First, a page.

Limerick regeneration plan report highlights failures

Council failing to meet two objectives in plan, says internal report

Housing in Moyross, Limerick. Photograph: Brenda Fitzsimons

Housing in Moyross, Limerick. Photograph: Brenda Fitzsimons

 

Limerick City and County Council is failing to meet two of the objectives set out in its latest regeneration plan, according to an internal council report.

Part of the council’s objective under the plan was to boost house prices and increase the number of shops within the four regeneration areas in Moyross, Southill, Ballinacurra Weston and St Mary’s Park.

The report notes that only six houses were sold in these regeneration zones between February 2014 and February 2015.

The average price was €17,500, whereas analysis of the Residential Property Price Register showed the average price of a house in Limerick city and suburbs in the same period was €116,000.

A monitoring report on the Limerick Regeneration Framework Implementation Plan, which was adopted by the council in February 2014, found “house price sales are stagnant or decreasing in value, which indicate a low demand at present”.

Despite the monitoring report’s findings, Limerick council says the situation is improving.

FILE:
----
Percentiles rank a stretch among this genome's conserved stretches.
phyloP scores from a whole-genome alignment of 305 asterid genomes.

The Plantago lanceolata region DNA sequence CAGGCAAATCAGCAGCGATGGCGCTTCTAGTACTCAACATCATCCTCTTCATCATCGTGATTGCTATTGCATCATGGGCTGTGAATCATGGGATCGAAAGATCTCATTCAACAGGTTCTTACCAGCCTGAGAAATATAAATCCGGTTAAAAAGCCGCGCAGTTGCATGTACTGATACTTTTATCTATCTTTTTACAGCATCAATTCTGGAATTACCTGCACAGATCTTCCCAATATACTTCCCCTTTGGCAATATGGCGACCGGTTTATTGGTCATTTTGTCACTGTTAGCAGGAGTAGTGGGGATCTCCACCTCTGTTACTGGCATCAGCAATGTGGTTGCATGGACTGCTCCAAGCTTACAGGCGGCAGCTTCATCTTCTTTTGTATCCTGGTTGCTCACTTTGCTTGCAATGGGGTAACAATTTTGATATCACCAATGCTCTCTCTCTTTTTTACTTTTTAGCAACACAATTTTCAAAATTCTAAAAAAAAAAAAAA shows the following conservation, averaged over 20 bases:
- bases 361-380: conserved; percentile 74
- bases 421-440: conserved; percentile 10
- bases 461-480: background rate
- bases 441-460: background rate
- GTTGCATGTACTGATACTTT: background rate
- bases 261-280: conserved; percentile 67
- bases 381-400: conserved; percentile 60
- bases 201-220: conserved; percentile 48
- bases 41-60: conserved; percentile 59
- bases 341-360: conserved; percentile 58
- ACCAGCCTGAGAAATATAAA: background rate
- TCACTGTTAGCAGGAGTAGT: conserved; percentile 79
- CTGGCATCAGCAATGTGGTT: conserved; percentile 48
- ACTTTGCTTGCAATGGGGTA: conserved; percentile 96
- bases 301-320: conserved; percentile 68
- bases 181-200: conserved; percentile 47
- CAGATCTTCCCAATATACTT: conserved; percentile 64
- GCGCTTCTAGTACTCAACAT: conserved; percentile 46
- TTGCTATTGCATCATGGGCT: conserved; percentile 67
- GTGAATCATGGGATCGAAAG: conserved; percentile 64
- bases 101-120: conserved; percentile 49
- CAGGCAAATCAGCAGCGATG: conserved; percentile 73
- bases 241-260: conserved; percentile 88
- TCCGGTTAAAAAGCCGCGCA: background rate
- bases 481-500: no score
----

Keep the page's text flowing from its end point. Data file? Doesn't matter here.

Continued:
“There is evidence emerging of people wishing to purchase housing on the private market within the estates, helping improving demand within the regeneration areas and positively contributing to housing market and tenure change. This will be analysed further in the 2016 annual monitoring report,” a spokesperson for the council said.

However, interviews with local auctioneers indicate that demand in these areas remains poor.

John de Courcy of deCourcy Estate Agents said purchases came only from those with families in the regeneration zones, with little interest from outside buyers.

With regard to retail, the report outlines how the only related activity between February 2014 and February 2015 was a small extension to an existing shop and the opening of a new fuel yard at Bennetts, Roxboro Road.

Depopulation

Derek Coyle operated a Eurospar shop in Moyross until its closure this year. While the main reason for the closure was a growing insurance premium, the long-standing policy of moving people out of the zones also contributed to it, he said.

“The depopulation was a major factor, because it meant we were losing so many customers. They knocked down 500 or 600 houses and moved people out. That’ll have a huge affect on any businesses in there.”

Moyross parish priest Fr Tony O’Riordan said there had been an absence of economic planning in the area.